Would you use a “Robo” tool for Life Insurance? Australia says yes
Consumers are opting to use the help of “Robo” tools to buy Life Insurance. Find out why.
With the internet now a leading source of Life Insurance advice, consumers are opting to sort out their own cover with the help of “Robo” tools.
There’s not much you can’t do on the internet. With a world of information readily available, the options to DIY have never been greater – from learning the guitar to fixing a leaky dishwasher.
But what about Life Insurance? Is the internet helping people make a seemingly complicated decision about their family’s financial future?
The answer, it seems, is yes.
According to a recent survey commissioned by NobleOak1, the internet has become the leading source of advice for Life Insurance.
The survey found that:
- 6% of people who seek advice about Life Insurance obtain it online, followed by a financial adviser (37.6%) and family (33.3%)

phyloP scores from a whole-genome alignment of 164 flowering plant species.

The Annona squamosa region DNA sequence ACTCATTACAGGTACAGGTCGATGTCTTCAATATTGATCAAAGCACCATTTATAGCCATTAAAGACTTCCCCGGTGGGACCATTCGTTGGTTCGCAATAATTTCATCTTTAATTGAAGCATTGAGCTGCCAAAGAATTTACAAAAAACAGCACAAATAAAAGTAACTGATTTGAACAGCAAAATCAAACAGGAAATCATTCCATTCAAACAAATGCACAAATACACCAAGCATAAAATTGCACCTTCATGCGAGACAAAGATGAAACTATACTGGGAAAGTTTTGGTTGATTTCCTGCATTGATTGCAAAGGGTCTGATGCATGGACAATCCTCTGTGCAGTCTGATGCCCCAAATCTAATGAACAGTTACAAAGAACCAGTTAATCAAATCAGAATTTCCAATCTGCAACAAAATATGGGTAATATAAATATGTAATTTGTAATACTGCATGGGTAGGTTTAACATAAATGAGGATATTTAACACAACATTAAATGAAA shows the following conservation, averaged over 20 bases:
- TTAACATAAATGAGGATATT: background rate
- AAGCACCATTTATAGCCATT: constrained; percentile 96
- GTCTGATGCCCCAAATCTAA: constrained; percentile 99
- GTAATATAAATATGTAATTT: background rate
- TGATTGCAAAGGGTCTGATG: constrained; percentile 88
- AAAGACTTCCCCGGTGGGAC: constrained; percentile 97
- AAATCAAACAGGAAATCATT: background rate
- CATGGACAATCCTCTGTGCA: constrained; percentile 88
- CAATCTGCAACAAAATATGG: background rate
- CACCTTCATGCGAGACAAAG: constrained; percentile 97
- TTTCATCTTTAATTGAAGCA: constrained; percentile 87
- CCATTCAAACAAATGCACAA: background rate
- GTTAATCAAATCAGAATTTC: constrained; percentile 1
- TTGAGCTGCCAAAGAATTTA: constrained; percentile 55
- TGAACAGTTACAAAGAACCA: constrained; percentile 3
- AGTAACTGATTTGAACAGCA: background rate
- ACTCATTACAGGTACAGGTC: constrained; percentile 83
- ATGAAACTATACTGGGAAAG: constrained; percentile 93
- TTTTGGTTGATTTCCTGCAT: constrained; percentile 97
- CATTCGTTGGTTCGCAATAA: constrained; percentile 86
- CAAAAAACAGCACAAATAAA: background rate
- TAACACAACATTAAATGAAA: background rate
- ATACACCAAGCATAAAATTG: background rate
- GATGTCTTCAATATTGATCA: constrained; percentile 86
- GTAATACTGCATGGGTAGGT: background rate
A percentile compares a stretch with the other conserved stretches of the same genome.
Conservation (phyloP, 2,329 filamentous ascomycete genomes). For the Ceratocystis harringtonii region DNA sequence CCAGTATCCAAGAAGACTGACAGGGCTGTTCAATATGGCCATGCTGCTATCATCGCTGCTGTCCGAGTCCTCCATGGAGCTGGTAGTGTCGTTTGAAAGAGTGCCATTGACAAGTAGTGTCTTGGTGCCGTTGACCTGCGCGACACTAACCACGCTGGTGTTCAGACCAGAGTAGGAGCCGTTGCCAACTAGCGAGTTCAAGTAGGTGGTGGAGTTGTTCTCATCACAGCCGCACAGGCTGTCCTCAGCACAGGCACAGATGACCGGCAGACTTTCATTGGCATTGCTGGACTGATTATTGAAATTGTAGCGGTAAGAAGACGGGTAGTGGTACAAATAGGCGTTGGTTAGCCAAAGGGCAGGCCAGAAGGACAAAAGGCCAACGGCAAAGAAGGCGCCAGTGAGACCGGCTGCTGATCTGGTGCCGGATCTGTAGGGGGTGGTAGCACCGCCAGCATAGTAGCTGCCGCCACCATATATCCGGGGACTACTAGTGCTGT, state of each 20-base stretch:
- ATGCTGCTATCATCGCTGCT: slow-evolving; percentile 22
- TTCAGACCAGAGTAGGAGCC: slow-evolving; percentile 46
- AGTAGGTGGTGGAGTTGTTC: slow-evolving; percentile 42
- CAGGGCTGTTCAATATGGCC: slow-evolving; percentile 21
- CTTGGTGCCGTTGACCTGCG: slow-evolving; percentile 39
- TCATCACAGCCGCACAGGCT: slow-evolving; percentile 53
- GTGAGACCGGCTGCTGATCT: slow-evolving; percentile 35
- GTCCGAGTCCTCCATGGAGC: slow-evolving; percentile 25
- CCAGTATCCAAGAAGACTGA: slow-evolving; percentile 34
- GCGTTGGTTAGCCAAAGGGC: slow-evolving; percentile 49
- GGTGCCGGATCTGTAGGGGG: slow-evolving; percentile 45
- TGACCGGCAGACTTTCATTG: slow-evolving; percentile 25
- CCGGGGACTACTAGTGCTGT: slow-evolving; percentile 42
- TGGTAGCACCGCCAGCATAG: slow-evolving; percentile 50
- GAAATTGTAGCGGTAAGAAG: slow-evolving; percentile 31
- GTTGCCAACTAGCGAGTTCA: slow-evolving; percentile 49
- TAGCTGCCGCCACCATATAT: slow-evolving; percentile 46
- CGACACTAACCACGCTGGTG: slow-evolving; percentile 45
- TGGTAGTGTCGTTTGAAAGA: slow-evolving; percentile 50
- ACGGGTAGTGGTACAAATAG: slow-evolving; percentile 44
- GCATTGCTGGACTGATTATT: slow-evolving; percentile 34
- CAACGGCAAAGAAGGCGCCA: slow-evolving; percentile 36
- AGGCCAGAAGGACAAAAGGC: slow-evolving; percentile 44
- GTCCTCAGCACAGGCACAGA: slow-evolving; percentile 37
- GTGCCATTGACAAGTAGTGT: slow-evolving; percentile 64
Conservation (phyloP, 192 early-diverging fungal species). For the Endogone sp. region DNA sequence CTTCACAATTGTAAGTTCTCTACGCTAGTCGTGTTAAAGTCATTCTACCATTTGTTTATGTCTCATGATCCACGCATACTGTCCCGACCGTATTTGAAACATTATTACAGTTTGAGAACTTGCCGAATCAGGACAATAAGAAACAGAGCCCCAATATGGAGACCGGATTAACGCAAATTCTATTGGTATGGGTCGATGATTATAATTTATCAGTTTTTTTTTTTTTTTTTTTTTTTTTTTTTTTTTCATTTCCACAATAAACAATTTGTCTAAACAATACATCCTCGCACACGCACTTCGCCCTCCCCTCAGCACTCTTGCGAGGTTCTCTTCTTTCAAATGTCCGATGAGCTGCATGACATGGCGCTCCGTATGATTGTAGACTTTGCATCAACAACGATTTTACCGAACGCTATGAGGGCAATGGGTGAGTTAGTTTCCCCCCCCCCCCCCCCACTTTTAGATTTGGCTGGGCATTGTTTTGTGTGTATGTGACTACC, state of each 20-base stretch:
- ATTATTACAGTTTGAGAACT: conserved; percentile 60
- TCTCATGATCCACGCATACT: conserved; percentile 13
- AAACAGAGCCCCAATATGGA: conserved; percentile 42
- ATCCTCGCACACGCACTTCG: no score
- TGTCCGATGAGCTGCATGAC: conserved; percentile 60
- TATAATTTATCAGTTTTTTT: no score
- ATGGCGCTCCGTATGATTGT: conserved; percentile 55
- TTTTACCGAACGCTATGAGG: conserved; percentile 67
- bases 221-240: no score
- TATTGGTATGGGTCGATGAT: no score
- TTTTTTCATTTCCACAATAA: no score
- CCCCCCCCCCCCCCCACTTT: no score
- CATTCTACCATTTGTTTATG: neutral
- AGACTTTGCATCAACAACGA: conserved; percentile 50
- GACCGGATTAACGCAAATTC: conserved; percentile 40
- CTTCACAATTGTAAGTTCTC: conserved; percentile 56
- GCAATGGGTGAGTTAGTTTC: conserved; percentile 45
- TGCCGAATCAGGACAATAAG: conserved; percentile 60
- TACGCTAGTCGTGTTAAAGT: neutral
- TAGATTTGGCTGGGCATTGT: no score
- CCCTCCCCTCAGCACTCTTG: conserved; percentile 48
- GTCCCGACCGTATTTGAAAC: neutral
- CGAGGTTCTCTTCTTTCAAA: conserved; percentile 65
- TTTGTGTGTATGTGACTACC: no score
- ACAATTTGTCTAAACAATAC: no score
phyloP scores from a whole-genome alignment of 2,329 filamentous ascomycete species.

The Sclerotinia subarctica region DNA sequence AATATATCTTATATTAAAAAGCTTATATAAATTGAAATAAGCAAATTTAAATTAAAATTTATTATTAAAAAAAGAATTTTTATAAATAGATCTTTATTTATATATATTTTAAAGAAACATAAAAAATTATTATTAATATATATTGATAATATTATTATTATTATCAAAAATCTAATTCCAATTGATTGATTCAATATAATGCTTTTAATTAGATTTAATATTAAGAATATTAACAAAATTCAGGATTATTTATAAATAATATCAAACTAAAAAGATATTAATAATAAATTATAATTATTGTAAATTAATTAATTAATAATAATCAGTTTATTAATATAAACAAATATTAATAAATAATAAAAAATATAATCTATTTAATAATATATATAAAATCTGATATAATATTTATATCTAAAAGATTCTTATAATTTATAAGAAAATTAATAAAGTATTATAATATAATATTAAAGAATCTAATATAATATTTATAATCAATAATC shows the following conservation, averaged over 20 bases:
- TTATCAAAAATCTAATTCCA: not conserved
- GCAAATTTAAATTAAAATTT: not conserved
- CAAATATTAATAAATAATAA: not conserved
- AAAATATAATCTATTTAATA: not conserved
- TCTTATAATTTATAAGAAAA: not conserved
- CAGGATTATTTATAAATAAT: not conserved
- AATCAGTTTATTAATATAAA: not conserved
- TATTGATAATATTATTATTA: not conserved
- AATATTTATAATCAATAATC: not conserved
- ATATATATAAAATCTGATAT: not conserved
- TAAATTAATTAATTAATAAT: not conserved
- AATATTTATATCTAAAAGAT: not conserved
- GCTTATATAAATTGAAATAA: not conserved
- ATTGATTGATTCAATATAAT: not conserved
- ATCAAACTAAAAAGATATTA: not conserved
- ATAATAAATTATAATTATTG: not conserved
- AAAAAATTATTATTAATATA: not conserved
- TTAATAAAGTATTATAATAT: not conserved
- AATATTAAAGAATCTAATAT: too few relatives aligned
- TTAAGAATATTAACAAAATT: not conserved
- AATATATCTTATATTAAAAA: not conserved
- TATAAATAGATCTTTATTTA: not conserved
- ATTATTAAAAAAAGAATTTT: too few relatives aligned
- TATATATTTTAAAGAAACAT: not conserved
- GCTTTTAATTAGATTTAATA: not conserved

- 8% of people would be confident in purchasing Life Insurance or Income Protection cover online without having to use a financial adviser.
“Robo” tools are now the preference
One of the key challenges for DIY Life customers is working out how much cover they need.
Interestingly, our study found that people would rather use an online assessment calculator (56.9%) than a financial adviser (43.1%) – highlighting the opportunity for insurers who offer this service to their customers.
NobleOak launched the Life Insurance Assessment Calculator to meet this need.
The Life Insurance Assessment Calculator has been independently verified by Rice Warner Actuaries, and this year we’ve taken on customer feedback to make the calculator even better.
We believe this calculator is a great first step to getting the Life Insurance cover you need, without having to seek professional advice. It’s free to use and available now from the NobleOak website.
You can download the full “Life Insurance in Australia – Consumer Behaviour Transformation” research paper here.
1 Research conducted by Pureprofile in November 2017 with 1,006 Australian resident respondents.